Tent Caterpillars are back

Tent Caterpillars are back

The City of Cold Lake is aware of the public concern about the amount of tent caterpillars that have been noticed. The city is doing its best to focus on mechanical, rather than chemical, measures of control. This is due to the fact that the most effective chemical solutions involve pesticides that are non-selective, which would result in the destruction of many other species.

Members of the public may have also noticed an increase in the population of what is commonly referred to as the “house fly” or “friendly fly." This species is one of the tent caterpillars' natural predators and the sudden increase in their population often signals the end of the tent caterpillar cycle.

Facts about Caterpillars:

• They are cyclical. This means that they will not be around forever. The caterpillars are currently in the peak of their 7 year cycle and will decrease in numbers over the next couple of years until they are virtually unnoticeable in quantity.
• While aesthetically displeasing, the tent caterpillar will not actually kill trees. These pests do cause a fair amount of defoliation which may leave the tree in a weakened state, but the majority of affected trees can recover.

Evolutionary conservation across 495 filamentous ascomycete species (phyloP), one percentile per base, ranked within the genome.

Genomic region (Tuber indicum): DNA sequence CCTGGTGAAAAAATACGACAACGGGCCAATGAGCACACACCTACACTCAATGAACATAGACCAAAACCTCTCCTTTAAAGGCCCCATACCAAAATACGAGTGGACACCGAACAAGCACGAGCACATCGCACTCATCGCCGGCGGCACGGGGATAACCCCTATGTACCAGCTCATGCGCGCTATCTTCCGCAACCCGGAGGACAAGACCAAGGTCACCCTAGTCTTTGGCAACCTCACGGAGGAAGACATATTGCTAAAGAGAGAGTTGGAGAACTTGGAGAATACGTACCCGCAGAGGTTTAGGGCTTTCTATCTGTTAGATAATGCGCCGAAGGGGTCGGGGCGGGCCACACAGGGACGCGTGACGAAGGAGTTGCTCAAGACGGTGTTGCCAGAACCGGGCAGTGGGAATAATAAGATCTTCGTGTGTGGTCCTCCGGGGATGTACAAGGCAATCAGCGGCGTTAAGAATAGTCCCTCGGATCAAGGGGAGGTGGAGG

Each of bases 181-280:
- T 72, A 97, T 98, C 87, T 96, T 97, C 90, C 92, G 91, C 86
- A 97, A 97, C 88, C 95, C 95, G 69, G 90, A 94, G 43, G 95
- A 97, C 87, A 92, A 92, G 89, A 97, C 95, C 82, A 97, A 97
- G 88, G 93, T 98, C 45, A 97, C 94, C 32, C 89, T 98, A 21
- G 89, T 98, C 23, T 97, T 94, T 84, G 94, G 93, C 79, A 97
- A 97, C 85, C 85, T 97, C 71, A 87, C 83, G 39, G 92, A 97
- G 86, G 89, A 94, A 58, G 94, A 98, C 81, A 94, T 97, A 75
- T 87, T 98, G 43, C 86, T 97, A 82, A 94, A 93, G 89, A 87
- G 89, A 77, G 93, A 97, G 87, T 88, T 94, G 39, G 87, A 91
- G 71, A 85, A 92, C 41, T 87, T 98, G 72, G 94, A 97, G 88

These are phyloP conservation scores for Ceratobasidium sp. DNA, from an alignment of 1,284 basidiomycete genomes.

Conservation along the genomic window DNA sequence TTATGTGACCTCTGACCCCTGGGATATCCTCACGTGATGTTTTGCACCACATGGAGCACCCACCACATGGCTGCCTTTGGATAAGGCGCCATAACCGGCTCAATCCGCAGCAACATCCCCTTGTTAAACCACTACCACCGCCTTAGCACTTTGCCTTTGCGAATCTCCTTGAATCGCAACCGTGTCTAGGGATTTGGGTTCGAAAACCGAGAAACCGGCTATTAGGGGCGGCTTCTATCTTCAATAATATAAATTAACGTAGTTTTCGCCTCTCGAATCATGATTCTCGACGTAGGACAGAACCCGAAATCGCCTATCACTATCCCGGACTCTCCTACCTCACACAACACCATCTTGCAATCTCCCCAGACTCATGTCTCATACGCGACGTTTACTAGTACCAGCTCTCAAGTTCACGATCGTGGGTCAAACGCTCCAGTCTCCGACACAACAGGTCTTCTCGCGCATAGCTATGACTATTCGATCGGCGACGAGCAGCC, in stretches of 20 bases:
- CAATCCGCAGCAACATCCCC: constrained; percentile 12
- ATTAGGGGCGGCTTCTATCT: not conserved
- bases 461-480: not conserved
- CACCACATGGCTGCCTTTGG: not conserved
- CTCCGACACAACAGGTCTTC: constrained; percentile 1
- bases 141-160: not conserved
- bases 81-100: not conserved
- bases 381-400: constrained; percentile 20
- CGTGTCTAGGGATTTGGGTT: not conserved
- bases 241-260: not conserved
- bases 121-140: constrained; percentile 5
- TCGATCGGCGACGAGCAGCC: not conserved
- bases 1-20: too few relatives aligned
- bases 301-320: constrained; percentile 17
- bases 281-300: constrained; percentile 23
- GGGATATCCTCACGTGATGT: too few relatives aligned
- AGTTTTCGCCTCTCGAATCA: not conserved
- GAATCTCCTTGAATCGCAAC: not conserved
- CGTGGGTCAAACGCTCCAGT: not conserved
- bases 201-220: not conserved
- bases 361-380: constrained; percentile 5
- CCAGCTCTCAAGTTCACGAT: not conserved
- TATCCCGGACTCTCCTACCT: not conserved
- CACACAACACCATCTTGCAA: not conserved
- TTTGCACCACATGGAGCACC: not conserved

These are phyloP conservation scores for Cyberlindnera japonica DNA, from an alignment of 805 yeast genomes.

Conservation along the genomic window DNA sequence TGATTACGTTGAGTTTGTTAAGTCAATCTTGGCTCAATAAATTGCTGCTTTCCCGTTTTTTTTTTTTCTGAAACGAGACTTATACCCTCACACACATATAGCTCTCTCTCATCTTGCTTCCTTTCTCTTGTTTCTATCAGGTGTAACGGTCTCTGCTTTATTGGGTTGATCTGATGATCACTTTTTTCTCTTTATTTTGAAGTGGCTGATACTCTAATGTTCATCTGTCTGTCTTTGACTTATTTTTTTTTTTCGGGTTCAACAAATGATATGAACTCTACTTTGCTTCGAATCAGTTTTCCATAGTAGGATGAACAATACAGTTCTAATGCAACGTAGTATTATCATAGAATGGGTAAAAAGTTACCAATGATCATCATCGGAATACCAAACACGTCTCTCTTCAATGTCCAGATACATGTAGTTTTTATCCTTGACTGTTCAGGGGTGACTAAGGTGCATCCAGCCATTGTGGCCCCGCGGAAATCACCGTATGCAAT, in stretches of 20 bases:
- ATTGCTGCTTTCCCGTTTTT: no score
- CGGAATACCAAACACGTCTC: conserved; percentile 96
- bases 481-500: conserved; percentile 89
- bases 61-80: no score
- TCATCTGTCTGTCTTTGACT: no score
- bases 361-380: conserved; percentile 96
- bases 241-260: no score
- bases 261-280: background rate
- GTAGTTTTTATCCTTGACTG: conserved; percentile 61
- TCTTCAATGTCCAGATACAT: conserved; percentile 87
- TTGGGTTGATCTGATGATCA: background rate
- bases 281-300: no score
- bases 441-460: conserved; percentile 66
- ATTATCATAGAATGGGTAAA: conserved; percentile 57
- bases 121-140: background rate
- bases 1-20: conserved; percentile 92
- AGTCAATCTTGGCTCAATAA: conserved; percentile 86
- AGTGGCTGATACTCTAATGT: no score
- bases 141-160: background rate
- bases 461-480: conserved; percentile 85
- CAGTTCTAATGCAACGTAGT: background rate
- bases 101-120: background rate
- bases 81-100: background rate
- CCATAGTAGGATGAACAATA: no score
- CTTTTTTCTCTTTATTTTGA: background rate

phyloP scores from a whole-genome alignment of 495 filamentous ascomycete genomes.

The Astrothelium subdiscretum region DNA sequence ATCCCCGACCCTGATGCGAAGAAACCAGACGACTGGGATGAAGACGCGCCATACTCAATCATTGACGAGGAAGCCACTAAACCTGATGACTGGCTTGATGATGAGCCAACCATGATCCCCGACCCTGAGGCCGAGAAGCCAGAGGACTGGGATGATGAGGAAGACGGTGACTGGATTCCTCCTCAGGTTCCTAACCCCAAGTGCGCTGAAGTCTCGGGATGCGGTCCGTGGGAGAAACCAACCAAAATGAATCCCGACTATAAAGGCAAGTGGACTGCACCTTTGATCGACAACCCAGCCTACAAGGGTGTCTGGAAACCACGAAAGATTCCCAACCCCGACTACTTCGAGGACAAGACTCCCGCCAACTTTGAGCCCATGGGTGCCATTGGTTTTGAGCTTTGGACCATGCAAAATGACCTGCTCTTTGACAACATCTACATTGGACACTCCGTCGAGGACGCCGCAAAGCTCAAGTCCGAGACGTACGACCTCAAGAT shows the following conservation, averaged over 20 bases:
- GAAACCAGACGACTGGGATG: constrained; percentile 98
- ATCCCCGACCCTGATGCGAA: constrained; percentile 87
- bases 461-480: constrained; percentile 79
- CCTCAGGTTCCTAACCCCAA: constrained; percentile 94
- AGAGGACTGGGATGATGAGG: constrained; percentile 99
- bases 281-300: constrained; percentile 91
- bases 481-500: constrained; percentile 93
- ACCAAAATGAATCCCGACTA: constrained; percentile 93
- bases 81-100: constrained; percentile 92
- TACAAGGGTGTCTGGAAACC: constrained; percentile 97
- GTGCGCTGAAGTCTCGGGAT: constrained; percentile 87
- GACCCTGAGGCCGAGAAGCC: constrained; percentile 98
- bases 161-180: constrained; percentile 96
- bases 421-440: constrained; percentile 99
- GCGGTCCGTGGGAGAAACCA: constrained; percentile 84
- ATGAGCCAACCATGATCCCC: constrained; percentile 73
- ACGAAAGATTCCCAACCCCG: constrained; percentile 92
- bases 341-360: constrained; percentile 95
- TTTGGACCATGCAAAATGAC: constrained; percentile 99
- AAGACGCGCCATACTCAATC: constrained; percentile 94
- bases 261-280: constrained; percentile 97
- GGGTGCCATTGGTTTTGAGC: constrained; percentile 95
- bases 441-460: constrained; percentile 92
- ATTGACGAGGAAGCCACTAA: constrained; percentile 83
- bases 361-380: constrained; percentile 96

• The Tent Caterpillar completes is larvae stage around the middle of June to beginning of July. At this point they will cocoon, turn into moths, lay their eggs and die. By the end of July their cycle will be completed until the following spring.

What you can do:

Aside from waiting for nature to take its course, there are a few things you can do at home to protect your ornamental trees.

• A simple homemade pesticide can be used that is safe for the tree and environmentally friendly when mixed and applied properly: 
1. Mix 2 tbsp of original dawn soap and 1 tbsp of vegetable oil in a 1 L spray bottle with warm water.
2. Spray liberally directly on caterpillars, this mixture prevents oxygen intake through the skin. The best time to do this is early morning when they are still grouped together. Try not to spray the leaves if possible as it may cause scorching when combined with the sun.
• During the winter months, be on the lookout for Tent Caterpillar egg masses. These can be pruned off your tree and disposed of with your household waste. A tree free of egg masses will likely be free of caterpillars the following spring.

Monday, May 29, 2017